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Student Entrepreneur Earning Buzz in Effort to Feed World's Hungry

by on November 17, 2014 6:00 AM

Penn State student Mike Zeangle has modest goals. After all, he only wants to change the world.

In many ways, Zeangle is the consummate student: busy but driven, and a self-described caffeine addict. But he’s also an award-winning entrepreneur and the co-founder of Green Towers, LLC – a young but fully-fledged urban agricultural design company.

His company works to revolutionize the way the world looks at food production by bringing agriculture into urban areas. Unless the human race finds new ways to approach agriculture, Zeangle fears what the future might look like.

“It’s becoming a more and more alarming crisis. By 2050, we’re going to have 9.5 billion people on the planet. That’s 2.5 billion more mouths to feed than we currently have,” Zeangle says. “For agriculture production now we use land mass equivalent to the size of South America. To feed that new influx of people, we’re going to need to increase that landmass by about the size of Brazil.”

He isn’t building a new Brazil, and says continuing to expand agriculture outward isn’t the answer. Instead, Zeangle is looking up.

He thinks the use of “vertical agriculture” will allow agriculture to expand into previously non-agricultural areas – places like cities. By incorporating food production into new places, he hopes to help the looming global food crises.

Zeangle, and the rest of the Green Towers team, has been getting a lot of attention for a design that Zeangle thinks can solve the problem – or at least get agriculture moving in the right direction. He calls it a “living wall.”

He describes it as a vertical conveyer belt that moves around a central point powered by a water wheel. All along the wall are boxes for plants grown using hydroponics – a technique that uses water and nutrients without the need for soil.

“It can be scaled to any height, and the square footage it produces is exponentially more than growing horizontally,” Zeangle says. “It could even be tied into the facades of buildings.”

This concept is earning Zeangle some buzz and respect. The architecture student was one of only five students with a revenue-generating business chosen to present at the Global Student Entrepreneur Awards regional competition in Washington D.C. last month.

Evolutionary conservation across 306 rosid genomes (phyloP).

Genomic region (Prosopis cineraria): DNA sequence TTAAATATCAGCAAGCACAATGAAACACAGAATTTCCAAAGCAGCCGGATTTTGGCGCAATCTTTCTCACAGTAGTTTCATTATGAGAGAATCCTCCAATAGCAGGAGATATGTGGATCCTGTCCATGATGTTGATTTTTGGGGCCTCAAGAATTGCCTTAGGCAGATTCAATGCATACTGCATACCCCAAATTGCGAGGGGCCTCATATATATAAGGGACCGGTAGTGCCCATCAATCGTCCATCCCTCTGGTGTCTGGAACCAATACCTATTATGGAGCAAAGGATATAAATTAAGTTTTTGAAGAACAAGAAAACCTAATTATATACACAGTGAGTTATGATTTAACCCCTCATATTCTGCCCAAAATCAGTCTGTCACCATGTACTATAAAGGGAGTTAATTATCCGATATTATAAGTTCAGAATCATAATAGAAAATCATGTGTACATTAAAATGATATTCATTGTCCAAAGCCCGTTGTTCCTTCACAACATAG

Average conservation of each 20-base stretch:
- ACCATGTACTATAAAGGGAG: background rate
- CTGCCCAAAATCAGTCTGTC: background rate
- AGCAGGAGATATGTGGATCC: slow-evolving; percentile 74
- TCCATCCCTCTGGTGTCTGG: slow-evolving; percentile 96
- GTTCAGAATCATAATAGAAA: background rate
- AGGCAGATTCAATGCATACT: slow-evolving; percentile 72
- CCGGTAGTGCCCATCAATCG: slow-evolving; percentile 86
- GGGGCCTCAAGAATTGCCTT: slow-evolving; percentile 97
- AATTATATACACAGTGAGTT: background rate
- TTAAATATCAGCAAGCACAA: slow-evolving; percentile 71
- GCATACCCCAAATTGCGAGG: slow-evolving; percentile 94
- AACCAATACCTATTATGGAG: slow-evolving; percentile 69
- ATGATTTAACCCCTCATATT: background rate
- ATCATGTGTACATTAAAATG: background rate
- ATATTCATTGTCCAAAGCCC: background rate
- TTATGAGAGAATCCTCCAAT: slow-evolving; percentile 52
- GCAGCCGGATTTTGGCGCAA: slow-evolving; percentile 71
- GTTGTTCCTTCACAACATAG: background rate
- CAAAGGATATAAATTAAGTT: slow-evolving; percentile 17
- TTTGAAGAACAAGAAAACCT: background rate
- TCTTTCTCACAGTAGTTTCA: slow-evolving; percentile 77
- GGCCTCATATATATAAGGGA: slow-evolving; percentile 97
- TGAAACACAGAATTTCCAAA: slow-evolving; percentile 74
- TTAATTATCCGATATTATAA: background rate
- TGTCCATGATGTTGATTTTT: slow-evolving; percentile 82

He was “extremely nervous” about the competition, but he says he’s starting to gain more confidence. Zeangle won the regionals, and will present again at the national level on November 19 in Chicago. Zeangle is one of the 20 student entrepreneurs in the country to have earned this distinction.

If he wins there, he’ll move onto the global competition – which carries immense respect and a hefty $20,000 prize.

No matter what the outcome of the competition, Zeangle says competing has already helped Green Towers make important connections and grow the business into new markets.

In addition to the living wall, Green Towers also has a line of “living furniture” that combines modern design with natural beauty. Zeangle says they’ve sold a handful of tables with hydroponic plants built into them, which can be used for food production or their distinctive aesthetics.

Green Towers also consults with businesses on how to bring efficiently incorporate fish, plants and other life into office spaces to increase worker happiness and productivity. Zeangle says their line of living furniture is the first of its kind to do this.

This all comes with its own challenges and stresses. Zeangle is, after all, still a student.

“A lot of my professors don’t fully understand that this is an actual business, and still tell me to have these diagrams done by next week,” Zeangle says. “But I’m really passionate about what we’re doing at Green Towers. That’s why I’m pretty much killing myself doing all of this at once."

Click HERE to visit the Green Towers website.

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Photo Gallery - Green Towers, LLC designs

Michael Martin Garrett is a reporter and editor for who covers local government, the courts, the arts and writes the Keeping the Faith column. He's a Penn State alumnus, a published poet and the bassist in a local indie rock band.
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